CLEARWATER, Fla. — Right-hander Nick Pivetta looked sharp in his first starting appearance (third overall) this spring, giving up one run on three hits and striking out two over five innings against the Blue Jays on Friday.
Pivetta was able to reach 99 mph with his fastball and stay ahead
CLEARWATER, Fla. — Right-hander
Pivetta was able to reach 99 mph with his fastball and stay ahead of batters in the Phillies’ 3-2 win at Spectrum Field.
“Just throwing fastballs the way I’ve always thrown them,” Pivetta said. “It’s hot out. It’s nice. Body is in good shape. That’s all I can say.”
Pivetta generally stayed out of trouble, although he had a few hard-hit balls and gave up a solo home run to Freddy Galvis in the third inning. He retired nine of the final 10 batters he faced after the home run.
“All my pitches [worked], honestly,” Pivetta said. “I got a good swing and miss on my changeup, got good swings and misses and soft contact on my slider. Curveball is a little shaky, but got into it after the third inning. Was able to throw it over for strikes and put guys away with it.”
Manager Gape Kapler said it was important for Pivetta to get off to a good start and get his fastball going early in the game.
“Pivetta was excellent,” Kapler said. “It’s important to see where he’s come from last season. And he certainly is a high-velocity guy, but when he comes out with 95-99, it’s incredibly encouraging. We’ve asked him to come out and step on the gas pedal early in the game. He did just that.
“Sometimes we’ve seen it in reverse, where early on you see him come out and feeling for the ball a little bit. And in this particular case, he came out firing, utilized his curveball, his fastball looked great.”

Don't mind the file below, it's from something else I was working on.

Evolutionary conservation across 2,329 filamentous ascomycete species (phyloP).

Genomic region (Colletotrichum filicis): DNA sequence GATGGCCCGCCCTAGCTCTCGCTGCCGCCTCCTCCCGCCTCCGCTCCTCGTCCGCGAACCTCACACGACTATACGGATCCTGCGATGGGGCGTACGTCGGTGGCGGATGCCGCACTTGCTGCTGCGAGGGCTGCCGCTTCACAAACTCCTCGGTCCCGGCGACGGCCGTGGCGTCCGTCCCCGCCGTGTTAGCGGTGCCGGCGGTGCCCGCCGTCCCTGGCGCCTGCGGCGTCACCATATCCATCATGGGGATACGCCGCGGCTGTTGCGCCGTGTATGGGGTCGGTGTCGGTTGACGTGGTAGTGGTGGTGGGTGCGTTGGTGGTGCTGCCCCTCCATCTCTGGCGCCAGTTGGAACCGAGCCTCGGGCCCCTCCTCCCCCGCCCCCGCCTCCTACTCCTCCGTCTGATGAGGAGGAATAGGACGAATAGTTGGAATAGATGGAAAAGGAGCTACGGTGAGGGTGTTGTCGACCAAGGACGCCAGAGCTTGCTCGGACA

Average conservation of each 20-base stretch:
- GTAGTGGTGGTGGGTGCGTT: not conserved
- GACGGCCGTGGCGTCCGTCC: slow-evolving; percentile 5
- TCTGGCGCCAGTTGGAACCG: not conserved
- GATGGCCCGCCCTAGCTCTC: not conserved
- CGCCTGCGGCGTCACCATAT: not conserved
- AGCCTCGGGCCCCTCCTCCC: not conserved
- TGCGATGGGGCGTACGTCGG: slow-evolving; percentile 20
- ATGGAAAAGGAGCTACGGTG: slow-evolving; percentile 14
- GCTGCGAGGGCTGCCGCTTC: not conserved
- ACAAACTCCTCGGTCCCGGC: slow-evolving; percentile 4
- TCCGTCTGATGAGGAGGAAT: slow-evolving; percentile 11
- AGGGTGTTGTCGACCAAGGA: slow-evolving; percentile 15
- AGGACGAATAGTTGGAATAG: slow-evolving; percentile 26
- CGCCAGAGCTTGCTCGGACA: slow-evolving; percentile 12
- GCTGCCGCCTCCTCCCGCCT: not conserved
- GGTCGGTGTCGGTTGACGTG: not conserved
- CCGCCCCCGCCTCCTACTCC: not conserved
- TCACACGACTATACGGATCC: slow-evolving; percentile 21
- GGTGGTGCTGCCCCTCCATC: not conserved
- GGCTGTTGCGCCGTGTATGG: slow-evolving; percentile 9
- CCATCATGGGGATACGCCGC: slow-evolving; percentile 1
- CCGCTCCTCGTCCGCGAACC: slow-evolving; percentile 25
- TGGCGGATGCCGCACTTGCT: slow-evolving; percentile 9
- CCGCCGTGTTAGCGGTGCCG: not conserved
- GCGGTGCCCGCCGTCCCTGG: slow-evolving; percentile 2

Altherr runs it down
Altherr’s efforts got Pivetta’s attention as he tipped his cap to the outfielder.
“Altherr is a tremendous outfielder,” Pivetta said. “When you give up a pretty good contact pitch on them and then the ball is in the gap, you see a guy run over there and hustle, and it really showed that he’s there and catching those balls. That means a lot, especially when I make a mistake, they’re able to pick me up.”
Schmidt stops by
Hall of Famer and three-time National League Most Valuable Player Award winner Mike Schmidt stopped by the Phillies’ clubhouse on Friday morning to speak with the team.
Kapler, who had dinner with Schmidt on Thursday, said the 12-time All-Star was going have a Q&A session with the players as well.
“We’re just having him come in and address the club on what it’s like to win in Philadelphia,” Kapler said Thursday. “What it means to be a great teammate. What leadership characteristics look like.”
Schmidt was elected to the Hall of Fame in 1995. He had 548 home runs and 1,595 RBIs in his 18-year career. Schmidt led the Phillies to the 1980 World Series, where he was named MVP. He won 10 Gold Glove Awards at third base and six Silver Slugger Awards.
• Kapler singled out Andrew McCutchen and Jean Segura for strong at-bats Friday, and he feels like both players are getting their timing and rhythm going as the season approaches. McCutchen was 1-for-3 with a single and Segura was 1-for-3 with an RBI single.
• Pivetta said the next step is for him to get to 100 pitches. He will have two more starts this spring.
The Phillies have optioned infielder Mitch Walding to Triple-A Lehigh Valley. Forty-eight players remain in Major League camp.
David Robertson, Pat Neshek, Jose Alvarez, Hector Neris, Josh Martin and Jeremy Bleich are also expected to pitch for the Phillies.